Read the original: Isabelle’s Island
(This final installment picks up at the end of both “The Other Side: Isabelle’s Story (Part 3)” and the end of “Isabelle’s Island”)
Just as the man was going for his boat, the monster rose out of the water and tore the boat to pieces. And just like that, the man was there with her on the island, just the two of them. Isabelle was overjoyed.
The man let out a cry of horror and rushed to the small boat he had taken up to the beach. The larger boat, the one with the sail, was lying mostly under the water a few hundred feet from the beach. The monster had disappeared back into the water.
“You can’t go now,” Isabelle said, leaping forward. “The monster just sank your boat. You have to stay here with me.”
The man whirled around and there was something strange about his eyes, as if he were seeing but not understanding what was happening. “Who are you anyway?” he asked.
“My name is Isabelle,” she said and gave him a small smile. “What’s your name?”
The man turned and jumped into the small boat, rowing it frantically out to the wrecked ship. “There’s a monster there, so be careful,” Isabelle said, but trailed off as he ignored her. “You have to protect me from it . . .”
Isabelle watched as the man dove into the water and began pulling up waterlogged bags and containers and throwing them into the inflatable boat. All afternoon, he worked, salvaging things and bringing them back to pile up on the beach. Isabelle watched him uncertainly. He looked like he was planning to stay, but still he wasn’t paying any attention to her.
As the sun was setting, the man built a fire and heated up something from a can. Isabelle approached the fire and sat down to one side, looking at him.
“What’s your name?” she asked softly.
He looked up. “Tom. Tom Nedimyer.” Then, indicating the pot over the fire, “You want some?”
“What is it?”
“It’s food—beans. Are you hungry?”
“I—I don’t know,” Isabelle said, in confusion. Tom shrugged and spooned some onto his plate.
“What was that thing, anyway—that thing that crushed my boat?” Tom asked. “I was afraid it would be waiting for me down there, but I didn’t see any sign of it.”
“That’s the monster,” Isabelle said. “It’s always around, threatening me. I’m glad you’re here to protect me from it.”
“Why would it sink my boat though?”
“It wanted you to stay here”
Tom gave her a sudden, hard look that startled Isabelle. “How the hell would you know what it wants? What is it anyway?”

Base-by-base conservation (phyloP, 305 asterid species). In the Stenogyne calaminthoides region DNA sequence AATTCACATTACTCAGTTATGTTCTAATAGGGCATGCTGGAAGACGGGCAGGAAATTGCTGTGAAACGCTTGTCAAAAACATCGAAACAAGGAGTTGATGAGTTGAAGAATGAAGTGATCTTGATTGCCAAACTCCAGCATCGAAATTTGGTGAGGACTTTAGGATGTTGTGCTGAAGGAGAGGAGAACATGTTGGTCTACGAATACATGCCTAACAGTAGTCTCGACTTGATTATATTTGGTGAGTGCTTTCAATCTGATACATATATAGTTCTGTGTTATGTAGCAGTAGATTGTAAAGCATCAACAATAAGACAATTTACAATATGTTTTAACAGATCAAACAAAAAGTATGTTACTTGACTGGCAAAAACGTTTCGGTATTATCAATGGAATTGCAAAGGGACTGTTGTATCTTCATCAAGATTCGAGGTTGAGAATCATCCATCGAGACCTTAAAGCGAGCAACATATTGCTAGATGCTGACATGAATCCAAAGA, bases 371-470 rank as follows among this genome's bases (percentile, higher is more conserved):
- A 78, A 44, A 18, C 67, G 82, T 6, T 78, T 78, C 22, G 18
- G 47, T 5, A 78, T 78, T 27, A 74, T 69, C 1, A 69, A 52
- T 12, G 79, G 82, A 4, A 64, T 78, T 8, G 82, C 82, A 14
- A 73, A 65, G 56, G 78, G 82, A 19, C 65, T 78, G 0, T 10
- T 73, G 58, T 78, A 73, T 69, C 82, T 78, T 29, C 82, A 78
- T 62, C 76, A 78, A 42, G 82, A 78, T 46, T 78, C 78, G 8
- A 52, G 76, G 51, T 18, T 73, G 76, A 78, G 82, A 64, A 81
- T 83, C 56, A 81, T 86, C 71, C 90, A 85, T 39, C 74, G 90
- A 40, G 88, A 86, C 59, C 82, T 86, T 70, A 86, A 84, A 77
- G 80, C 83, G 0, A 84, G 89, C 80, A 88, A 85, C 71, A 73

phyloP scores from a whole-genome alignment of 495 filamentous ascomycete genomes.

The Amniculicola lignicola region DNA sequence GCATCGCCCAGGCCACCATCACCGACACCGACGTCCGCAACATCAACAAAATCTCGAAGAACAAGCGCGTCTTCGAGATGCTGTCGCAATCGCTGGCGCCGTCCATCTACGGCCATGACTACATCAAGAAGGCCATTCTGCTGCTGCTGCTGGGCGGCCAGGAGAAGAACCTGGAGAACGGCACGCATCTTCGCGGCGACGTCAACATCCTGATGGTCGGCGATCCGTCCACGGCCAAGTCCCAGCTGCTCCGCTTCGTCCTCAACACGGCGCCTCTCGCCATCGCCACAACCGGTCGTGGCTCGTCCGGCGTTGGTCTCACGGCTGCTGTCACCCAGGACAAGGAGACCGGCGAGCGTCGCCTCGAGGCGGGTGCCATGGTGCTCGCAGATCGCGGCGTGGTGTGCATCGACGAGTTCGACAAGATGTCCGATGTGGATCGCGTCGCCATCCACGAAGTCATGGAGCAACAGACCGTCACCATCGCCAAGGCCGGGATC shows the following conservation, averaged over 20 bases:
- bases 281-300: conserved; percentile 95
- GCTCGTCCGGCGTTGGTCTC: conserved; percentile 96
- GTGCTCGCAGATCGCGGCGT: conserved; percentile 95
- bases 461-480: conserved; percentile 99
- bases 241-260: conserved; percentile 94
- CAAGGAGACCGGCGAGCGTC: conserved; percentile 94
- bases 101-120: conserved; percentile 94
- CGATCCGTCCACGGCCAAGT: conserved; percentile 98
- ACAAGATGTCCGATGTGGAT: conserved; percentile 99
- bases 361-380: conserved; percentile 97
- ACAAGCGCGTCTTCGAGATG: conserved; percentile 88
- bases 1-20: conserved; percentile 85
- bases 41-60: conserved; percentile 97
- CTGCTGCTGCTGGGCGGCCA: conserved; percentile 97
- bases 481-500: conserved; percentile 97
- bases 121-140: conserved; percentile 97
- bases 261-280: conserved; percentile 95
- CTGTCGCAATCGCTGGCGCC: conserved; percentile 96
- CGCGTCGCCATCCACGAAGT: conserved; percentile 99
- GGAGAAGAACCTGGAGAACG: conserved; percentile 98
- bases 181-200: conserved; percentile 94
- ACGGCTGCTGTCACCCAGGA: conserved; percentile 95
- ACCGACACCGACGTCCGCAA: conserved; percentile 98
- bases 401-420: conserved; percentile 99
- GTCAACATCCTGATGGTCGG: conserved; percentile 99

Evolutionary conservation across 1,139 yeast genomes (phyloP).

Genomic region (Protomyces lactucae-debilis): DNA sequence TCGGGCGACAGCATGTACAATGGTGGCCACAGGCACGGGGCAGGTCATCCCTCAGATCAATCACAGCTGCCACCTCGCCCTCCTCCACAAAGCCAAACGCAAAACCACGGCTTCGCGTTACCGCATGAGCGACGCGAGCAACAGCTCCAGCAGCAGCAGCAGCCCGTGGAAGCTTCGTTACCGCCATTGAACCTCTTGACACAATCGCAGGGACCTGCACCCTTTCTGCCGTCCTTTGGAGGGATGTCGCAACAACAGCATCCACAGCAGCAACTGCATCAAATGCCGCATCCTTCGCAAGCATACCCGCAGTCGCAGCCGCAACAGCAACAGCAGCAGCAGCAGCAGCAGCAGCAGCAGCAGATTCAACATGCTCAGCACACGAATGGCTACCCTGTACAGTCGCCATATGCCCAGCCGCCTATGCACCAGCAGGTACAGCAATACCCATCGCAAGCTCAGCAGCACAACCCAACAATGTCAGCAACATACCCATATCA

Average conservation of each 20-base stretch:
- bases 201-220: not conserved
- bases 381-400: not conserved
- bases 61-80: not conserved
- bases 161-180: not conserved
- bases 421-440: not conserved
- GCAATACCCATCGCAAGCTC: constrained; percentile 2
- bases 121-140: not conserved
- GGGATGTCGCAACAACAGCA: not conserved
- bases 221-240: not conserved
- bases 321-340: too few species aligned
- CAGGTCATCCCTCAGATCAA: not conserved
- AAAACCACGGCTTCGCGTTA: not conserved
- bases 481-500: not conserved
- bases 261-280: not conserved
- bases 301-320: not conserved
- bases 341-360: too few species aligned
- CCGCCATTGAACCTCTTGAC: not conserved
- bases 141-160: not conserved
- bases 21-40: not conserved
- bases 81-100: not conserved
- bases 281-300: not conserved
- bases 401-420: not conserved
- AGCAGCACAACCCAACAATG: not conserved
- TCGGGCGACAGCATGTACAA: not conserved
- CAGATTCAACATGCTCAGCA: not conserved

“I don’t know, I don’t know,” Isabelle said, thrown into confusion by his tone and language. “It’s just the monster. It wants to hurt me.”
“Does it? Has it ever hurt you?”
“No, but . . .” She didn’t know how to finish.
Tom began to eat. “Are you here alone? When I first saw you, I thought you were here with a cruise or something.”
“I live here,” Isabelle said. “I came with my family but I can’t find them now.”
“How long have you been here?” he asked. “I mean, just look at you.”
“Why? What about me?”
“Well, the clothes, the hair. How do you do it?” He saw her look of incomprehension and with a noise of irritation, he pulled a mirror of his survival kit. He held it up so she could see.
Isabelle looked into the small piece of glass and saw herself for the first time since she had been on the ship with her family. She looked just as she remembered herself, a thin, pale face with dark hair pulled back into a neat braid. It took her a moment to understand and then she felt a sudden sense of horror sweep over her. She looked so clean and neat—every hair was in place and her face and clothes looked as scrubbed and spotless as if she were on her way to church. Yet she had not touched water since the day she had climbed out the pool she had fallen into.
She turned away quickly and felt her hands trembling. “I don’t know, I don’t know.”
“How long have you been here?” he asked again. “Do you remember the date?”
She thought about it. The time on the ship, the time on the island—it was just time, with no demarcations to separate it out and make it countable. “I can only remember one date,” she said finally. “My birthday.”
“When is that?”
“July 26,” she said. “July 26, 1789.”
There was a silence as he stared at her. It made her afraid. “What’s wrong?”
“Today is August 14, 1996,” he said at last. He moved a little away.
“No . . .” she said. “No!” But she knew he was right. With rising terror, small details that she had not understood or had not thought about came back to her. Without another word, she got up and fled into the jungle.
That night was the worst that Isabelle could remember. It began to pour in the middle of the night. She hid under an outcropping of rock where she always did when it rained, shaking and trying to keep the rain off her. Now, though, her mind kept screaming at her and she could not quiet it.